Large firms and multinational corporations dominate cross-border trade; they are responsible for the lion’s share of trade. Elaborate international transactions constitute the sophisticated supply chains that make global production possible. To a large extent, products are assembling components from around the globe, and in the process, they cross borders multiple times.
The COVID-19 crisis has brought to the fore the critical role of supply chains, as well as the cost of disrupting them. The Ukrainian crisis and the sanctions against Russia have added to this already explosive cocktail, underscoring how thinly stressed international production lines sometimes are.
The Global Alliance for Trade Facilitation and the WTO realize that there is limited appetite for another round of multilateral tariff reductions. Since tariffs by themselves are already relatively low, these organizations choose to focus on other costs (red tape, delays in border crossing, etc.) that hamper international trade and amplify current supply-chain-induced shortages. Trade facilitation should directly address those costs.
The focus of the Alliance is on developing and least developed countries and assisting them with the implementation of trade-facilitating measures through technical and financial assistance. The Alliance reminds us that international trade for emerging and developing economies can be a way to participate in the global economy and upgrade those economies’ production, hence is a gateway to economic growth. The Alliance also reminds us that many developing countries’ companies that participate in trade are not oversized multinational corporations. They may lack the know-how, manpower and resources of multinational corporations. In addition, the institutional capacity of the governments in those countries is also more constrained.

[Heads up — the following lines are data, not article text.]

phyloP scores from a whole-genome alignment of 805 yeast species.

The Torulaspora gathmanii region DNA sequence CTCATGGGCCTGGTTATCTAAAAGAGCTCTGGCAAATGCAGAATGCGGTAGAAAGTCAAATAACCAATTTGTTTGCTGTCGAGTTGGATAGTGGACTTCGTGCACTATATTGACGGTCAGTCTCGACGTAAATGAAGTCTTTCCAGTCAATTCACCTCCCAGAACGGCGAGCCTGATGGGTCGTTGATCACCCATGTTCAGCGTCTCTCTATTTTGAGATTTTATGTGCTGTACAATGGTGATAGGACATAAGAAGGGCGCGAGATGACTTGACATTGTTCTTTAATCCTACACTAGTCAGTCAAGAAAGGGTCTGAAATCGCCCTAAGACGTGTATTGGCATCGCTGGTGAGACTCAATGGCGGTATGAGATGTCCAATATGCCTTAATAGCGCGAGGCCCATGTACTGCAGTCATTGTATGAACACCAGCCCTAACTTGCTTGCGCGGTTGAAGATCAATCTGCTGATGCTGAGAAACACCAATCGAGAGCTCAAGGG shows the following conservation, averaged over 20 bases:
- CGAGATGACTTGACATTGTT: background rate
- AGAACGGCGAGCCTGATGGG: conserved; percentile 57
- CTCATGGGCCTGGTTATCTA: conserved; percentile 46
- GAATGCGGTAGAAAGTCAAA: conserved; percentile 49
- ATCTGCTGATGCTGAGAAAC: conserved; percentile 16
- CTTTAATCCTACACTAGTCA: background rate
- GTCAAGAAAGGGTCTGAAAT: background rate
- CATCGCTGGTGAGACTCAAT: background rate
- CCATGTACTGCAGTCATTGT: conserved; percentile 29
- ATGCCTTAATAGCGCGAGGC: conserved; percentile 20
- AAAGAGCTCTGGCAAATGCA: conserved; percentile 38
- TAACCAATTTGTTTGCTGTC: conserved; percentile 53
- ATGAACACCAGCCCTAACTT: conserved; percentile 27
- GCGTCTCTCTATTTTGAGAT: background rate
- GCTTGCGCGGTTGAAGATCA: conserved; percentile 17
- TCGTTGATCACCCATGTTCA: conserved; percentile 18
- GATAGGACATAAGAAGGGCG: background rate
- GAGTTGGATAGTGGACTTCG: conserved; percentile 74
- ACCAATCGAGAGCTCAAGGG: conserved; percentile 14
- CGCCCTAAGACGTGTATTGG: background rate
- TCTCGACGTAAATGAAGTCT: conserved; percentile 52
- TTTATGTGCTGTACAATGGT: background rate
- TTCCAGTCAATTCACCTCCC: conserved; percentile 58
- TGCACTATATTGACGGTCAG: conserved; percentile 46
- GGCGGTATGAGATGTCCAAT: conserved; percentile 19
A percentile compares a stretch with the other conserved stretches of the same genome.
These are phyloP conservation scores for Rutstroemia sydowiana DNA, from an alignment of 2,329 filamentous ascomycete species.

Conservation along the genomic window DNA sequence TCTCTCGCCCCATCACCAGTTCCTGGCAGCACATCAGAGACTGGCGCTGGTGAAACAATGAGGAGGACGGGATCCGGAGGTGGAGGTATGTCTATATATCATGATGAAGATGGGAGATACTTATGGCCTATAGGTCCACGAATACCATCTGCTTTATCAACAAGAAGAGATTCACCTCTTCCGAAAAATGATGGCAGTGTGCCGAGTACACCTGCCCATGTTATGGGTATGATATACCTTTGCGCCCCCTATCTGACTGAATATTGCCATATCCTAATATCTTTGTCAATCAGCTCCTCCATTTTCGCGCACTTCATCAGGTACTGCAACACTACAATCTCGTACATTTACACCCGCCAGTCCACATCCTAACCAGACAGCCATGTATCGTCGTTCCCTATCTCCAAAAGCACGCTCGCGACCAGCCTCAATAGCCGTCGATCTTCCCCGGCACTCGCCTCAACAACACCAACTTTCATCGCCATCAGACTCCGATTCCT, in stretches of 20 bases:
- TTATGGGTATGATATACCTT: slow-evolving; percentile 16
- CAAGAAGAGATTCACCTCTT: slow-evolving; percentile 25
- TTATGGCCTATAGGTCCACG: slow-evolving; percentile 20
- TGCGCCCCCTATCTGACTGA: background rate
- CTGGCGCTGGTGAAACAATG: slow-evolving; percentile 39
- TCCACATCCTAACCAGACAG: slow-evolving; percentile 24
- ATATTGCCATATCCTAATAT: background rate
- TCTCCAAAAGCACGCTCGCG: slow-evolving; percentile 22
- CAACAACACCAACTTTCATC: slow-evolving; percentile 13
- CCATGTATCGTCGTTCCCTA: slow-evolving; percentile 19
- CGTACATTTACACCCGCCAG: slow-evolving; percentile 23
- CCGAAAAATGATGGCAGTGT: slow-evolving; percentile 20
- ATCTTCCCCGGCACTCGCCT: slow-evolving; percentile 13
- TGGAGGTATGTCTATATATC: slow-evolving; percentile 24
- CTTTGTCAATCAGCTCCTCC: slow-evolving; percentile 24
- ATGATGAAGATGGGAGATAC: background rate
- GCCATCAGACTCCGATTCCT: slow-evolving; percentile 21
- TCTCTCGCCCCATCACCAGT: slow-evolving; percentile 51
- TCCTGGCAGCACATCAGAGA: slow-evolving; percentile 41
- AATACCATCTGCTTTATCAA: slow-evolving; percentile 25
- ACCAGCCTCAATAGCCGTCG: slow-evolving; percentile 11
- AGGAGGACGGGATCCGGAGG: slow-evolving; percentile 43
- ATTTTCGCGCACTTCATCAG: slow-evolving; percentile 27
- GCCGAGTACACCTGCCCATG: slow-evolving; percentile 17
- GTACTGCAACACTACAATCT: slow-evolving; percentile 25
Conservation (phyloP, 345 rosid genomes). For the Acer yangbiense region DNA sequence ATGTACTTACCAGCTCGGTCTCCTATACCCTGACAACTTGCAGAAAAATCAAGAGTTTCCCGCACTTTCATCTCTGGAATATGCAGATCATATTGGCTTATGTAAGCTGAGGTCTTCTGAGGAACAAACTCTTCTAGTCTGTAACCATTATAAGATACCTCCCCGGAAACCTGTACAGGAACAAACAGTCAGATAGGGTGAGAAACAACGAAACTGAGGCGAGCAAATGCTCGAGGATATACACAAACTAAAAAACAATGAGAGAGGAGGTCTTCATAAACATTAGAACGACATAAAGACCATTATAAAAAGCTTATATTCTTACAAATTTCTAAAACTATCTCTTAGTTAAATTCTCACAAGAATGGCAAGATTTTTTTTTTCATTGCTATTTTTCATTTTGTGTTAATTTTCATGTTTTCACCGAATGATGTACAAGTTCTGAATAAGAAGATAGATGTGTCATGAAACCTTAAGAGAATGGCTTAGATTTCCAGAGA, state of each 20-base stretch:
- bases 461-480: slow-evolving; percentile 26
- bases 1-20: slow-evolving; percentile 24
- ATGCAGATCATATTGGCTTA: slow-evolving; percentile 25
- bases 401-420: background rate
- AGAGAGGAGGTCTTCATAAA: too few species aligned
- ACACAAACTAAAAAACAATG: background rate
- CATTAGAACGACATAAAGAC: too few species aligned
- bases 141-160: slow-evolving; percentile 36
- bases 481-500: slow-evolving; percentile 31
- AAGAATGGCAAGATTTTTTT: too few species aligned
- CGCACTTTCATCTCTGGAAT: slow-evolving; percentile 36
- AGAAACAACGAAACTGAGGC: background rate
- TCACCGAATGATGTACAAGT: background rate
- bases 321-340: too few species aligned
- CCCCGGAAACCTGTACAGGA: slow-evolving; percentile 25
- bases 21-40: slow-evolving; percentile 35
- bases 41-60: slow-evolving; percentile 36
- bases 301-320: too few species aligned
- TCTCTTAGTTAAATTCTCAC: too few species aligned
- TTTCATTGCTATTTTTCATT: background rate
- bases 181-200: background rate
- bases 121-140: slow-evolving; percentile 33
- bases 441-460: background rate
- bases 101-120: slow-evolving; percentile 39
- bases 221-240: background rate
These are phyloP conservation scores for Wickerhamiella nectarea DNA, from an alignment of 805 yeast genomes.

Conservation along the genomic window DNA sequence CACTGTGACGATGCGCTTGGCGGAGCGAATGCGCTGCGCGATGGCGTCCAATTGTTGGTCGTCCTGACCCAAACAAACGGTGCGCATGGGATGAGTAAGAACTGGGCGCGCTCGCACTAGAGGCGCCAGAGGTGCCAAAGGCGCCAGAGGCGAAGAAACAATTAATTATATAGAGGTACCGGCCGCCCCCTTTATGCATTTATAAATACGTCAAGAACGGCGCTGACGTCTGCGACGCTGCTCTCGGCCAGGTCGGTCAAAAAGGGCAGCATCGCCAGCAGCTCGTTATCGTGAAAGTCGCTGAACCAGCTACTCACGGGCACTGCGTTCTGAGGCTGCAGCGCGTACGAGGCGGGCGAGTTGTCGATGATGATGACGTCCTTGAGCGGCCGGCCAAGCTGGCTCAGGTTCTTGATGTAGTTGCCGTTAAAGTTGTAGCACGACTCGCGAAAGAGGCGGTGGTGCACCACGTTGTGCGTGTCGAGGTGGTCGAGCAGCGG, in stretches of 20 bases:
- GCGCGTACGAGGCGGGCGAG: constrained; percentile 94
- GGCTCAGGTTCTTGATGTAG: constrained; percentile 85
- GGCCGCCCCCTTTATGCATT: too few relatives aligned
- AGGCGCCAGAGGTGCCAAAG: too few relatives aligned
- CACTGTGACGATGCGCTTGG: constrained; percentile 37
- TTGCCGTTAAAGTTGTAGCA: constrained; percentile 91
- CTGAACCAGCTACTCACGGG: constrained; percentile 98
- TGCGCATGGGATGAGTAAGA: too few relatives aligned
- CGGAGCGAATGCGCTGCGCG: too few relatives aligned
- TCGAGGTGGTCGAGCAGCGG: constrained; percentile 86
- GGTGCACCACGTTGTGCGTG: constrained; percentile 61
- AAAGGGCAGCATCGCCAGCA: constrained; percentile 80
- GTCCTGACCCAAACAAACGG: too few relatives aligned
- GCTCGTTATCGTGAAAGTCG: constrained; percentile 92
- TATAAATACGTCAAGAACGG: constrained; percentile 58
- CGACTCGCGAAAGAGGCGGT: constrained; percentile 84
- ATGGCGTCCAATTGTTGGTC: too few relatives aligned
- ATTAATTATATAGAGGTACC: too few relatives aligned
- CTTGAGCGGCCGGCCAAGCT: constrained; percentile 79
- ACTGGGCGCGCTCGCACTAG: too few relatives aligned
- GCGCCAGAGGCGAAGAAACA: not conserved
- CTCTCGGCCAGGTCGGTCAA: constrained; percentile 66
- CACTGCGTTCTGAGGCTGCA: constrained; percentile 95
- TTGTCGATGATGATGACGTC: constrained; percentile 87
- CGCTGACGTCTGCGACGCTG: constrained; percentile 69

This provides a space for a public-private partnership to try to make a difference.
The Darden School of Business’ Institute for Business in Society partners with Concordia and the U.S. Department of State Secretary’s Office of Global Partnerships to present the annual P3 Impact Award, which recognizes leading public-private partnerships that improve communities around the world. This year’s award will be presented at the Concordia Annual Summit the week of 19 September 2022. The five finalists will be highlighted on Darden Ideas to Action on Fridays leading up to the event.
This article was developed with the support of Darden’s Institute for Business in Society, at which Maggie Morse is director of programs.
- 1Peter Debaere, Trump Says the WTO Is a Disaster (Charlottesville, Virginia: Darden Business Publishing, 2018), UVA-GEM152, http://store.darden.virginia.edu/trump-says-the-wto-is-a-disaster.